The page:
The energy density in cosmic rays as above 2.5 x 1018 eV. A new feature has been identified in the spectrum between the ankle, where the spectrum flattens at ≈ 5 x 1018 eV, and the place where it steepens sharply above ≈ 4 x 1019 eV. An illustrative comparison of estimates of the fluxes of different nuclei at the top of the atmosphere, deduced from the model discussed in the text, is indicated by the coloured lines: protons (red), helium (white), CNO group (green), Si (blue) and Fe (cyan).
Credit: APS/Alan Stonebraker; adapted from A. Aab et al. (Pierre Auger Collaboration), Phys. Rev. Lett. 125, 121106 (2020)

By contrast, our results better fit a scenario in which several nuclear components contribute to the total intensity and in which the electromagnetic fields permeate source environments where nuclei are accelerated to a maximum energy proportional to their charge. The best reproduction of data by simultaneously fitting the energy spectrum and our estimate of the mass composition is shown in the plot above. In this framework, the steepening results from the combination of the maximum energy of acceleration of the heaviest nuclei at the sources and their photodisintegration around 5×1019 eV when colliding the background photon fields permeating the extragalactic space (the GZK5 effect). The steepening at ≈ 1019 eV reflects, on the other hand, the interplay between the flux contributions of the helium and carbon-nitrogen-oxygen components injected at the source with their distinct cutoff energies, shaped by photodisintegration during the propagation. To make up the all-particle spectrum below the ankle energy, as well as to fit the composition data, an additional component is further required, the origin of which remaining to be uncovered.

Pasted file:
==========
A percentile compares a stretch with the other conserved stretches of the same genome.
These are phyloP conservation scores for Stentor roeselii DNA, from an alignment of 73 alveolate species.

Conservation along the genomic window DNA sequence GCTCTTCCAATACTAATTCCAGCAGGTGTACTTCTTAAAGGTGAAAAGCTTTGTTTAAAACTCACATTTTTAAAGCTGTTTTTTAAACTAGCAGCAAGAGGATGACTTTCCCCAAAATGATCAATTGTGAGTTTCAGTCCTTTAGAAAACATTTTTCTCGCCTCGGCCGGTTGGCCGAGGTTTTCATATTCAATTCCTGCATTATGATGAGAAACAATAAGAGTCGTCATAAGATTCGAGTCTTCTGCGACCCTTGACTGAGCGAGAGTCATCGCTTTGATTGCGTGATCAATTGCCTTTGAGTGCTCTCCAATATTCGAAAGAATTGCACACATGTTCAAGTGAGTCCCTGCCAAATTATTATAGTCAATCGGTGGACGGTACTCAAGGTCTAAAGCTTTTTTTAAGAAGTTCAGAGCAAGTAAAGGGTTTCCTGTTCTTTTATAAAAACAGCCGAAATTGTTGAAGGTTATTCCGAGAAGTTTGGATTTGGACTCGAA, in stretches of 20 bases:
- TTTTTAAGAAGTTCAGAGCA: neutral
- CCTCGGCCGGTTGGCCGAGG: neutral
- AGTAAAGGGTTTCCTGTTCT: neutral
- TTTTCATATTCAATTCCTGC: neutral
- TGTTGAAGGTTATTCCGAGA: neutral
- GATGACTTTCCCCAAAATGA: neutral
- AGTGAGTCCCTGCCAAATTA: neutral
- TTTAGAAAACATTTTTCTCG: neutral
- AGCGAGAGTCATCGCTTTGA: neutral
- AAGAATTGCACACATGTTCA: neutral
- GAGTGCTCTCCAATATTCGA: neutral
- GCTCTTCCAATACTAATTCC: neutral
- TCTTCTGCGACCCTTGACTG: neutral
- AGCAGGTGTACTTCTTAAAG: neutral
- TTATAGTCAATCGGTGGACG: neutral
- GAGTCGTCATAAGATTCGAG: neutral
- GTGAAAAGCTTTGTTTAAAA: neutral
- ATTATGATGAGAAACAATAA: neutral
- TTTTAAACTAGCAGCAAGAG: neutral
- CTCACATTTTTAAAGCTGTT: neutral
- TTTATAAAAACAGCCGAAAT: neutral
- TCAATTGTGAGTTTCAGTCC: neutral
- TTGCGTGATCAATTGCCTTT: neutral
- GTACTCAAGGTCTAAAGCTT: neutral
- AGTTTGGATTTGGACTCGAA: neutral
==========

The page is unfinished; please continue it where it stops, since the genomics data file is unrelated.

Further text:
Goats surround one of the water-Cherenkov detectors of the Pierre Auger Observatory in Argentina. The Andes are in the background.
Credit: Pierre Auger Observatory / Miguel Salvadores

Above 5×1018 eV, the energy content of UHECRs in every cubic Mpc inferred from our data is ≈ 5.6×1053 erg, corresponding to about 1/4th of a solar mass. To supply this energy content, the luminosity density that sources emitting continuously must inject into extragalactic space as UHECRs can be constrained to ≈ 6×1044 erg Mpc3 yr1 above 5×1018 eV at a redshift of zero. Classes of extragalactic sources that match such rates in the gamma-ray band include active galactic nuclei and starburst galaxies. The flux pattern from these objects also provides an indication of anisotropy in UHECR arrival directions6.

The Auger Collaboration has devised an upgrade of the extensive air-shower array with scintillators installed above the water-Cherenkov detectors. This enhancement will enable concomitant measurements of the electromagnetic and muonic components, the combination of which yields the principal mass-sensitive observable for such instruments. Obtaining more information on the composition of cosmic rays at the highest energies is crucial to pinning-down the origin of the observed flux features.

The Pierre Auger Collaboration


Further information:

1 A. Aab et al, Science 357 (2017) 1266-1270 ; A. Aab et al, The Astrophysical Journal 868 (2018) 4
2 A. Aab et al, Physical Review Letters 125 (2020) 121106; Physical Review D 102 (2020) 062005
3 S. Razzaque, Physics 13 (2020) 145
4 A. Aab et al, Physical Review D 90 (2014) 122005; Physics Letters B 762 (2016) 288
5 K. Greisen, Physical Review Letters, 16 (1966) 748; G. T. Zatsepin and V. A. Kuzmin, JETP Letters 4 (1966)
6 A. Aab et al, The Astrophysical Journal Letters 853 (2018) L29